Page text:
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32402f13 - Introduction to Archaeology Class 13...

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Introduction to Archaeology: Class 13 Experimental archaeology and faunal analysis Copyright Bruce Owen 2002 Today we cover two basically unrelated topics: experimental archaeology and faunal analysis do the readings to get more of the story! Experimental archaeology reasonably well described by Thomas replication studies especially stone tools, but other technologies, too getting a sense of how stone tools could have been made although, as Thomas points out, not necessarily how it was actually done gives an idea of what was relatively easy and what was hard what objects would have been more or less desirable or valuable what objects are overdone for show, ritual, trade, etc. what objects suggest specialist craftspeople what objects imply procurement of special materials (if it can only be done with certain stone, for example) gives an idea of what was possible could a given kind of tool be used for a given purpose? example: can you tell from looking at a stone point whether it was used as a knife, on a spear, or on an arrow? could one person hunt a mammoth, or would it require a group? helps identify associated tools, like punches, hammerstones, etc. that might otherwise go unrecognized fluted point example: how did they do that? once a way (actually, now several have been proposed) was figured out to make the flutes, that raised other questions why go to all that trouble and risk of breaking many points? mechanical explanations: maybe the flutes allow for a spearhead to be hafted so that the head is not much thicker than the shaft, or rather, so the point is a narrow sharp edge around the end of the shaft ritual explanation: maybe successfully fluted points were powerful, blessed, etc., or the maker was these are questions and explanations we could not even have thought of without understanding a bit about the technology first atl-atl example what are these artifacts? OK, now we know what they were; what were they good for? how effective were they for different kinds of tasks? what would they allow people to do? historical sources experimental approach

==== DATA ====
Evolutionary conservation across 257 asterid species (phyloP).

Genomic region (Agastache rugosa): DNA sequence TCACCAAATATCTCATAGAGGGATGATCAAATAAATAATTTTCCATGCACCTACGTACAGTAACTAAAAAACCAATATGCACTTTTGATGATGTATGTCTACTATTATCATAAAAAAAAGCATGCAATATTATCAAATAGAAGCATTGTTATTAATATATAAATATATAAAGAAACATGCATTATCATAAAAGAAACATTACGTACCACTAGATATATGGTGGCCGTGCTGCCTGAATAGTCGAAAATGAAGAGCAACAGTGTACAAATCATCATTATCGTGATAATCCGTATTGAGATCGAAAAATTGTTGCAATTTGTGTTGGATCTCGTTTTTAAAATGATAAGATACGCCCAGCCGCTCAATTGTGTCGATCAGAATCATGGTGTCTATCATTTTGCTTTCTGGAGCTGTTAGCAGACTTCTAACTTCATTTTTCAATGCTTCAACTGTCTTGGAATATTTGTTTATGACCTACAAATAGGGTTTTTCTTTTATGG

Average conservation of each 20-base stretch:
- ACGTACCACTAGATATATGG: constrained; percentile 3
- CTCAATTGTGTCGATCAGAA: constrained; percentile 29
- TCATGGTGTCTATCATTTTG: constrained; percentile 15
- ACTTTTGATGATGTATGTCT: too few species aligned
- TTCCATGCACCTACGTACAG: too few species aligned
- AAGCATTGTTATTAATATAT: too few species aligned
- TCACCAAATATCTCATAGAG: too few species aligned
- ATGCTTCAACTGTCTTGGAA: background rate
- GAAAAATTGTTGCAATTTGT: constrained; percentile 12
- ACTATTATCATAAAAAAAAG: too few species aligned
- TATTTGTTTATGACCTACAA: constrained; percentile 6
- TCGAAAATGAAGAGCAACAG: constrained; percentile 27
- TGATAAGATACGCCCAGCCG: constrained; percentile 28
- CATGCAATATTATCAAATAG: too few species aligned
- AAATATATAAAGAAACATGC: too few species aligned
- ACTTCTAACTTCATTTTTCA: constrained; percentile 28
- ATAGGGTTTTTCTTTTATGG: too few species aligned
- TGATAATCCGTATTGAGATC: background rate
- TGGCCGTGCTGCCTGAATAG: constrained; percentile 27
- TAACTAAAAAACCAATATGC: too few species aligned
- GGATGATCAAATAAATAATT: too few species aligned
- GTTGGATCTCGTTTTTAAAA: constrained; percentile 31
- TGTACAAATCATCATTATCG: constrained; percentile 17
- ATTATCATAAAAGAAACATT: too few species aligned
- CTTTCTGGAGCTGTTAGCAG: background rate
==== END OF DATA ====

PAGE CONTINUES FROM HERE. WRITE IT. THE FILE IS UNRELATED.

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Introduction to Archaeology F 2002 / Owen: Experimental archaeology, faunal analysis p. 2 another kind of experimental archaeology: use-wear studies make a bunch of replica tools use them in the ways they might have been used cutting hides cutting meat cutting wood harvesting grain digging then examine the microscopic patterns of wear on the tools to see if different uses can be
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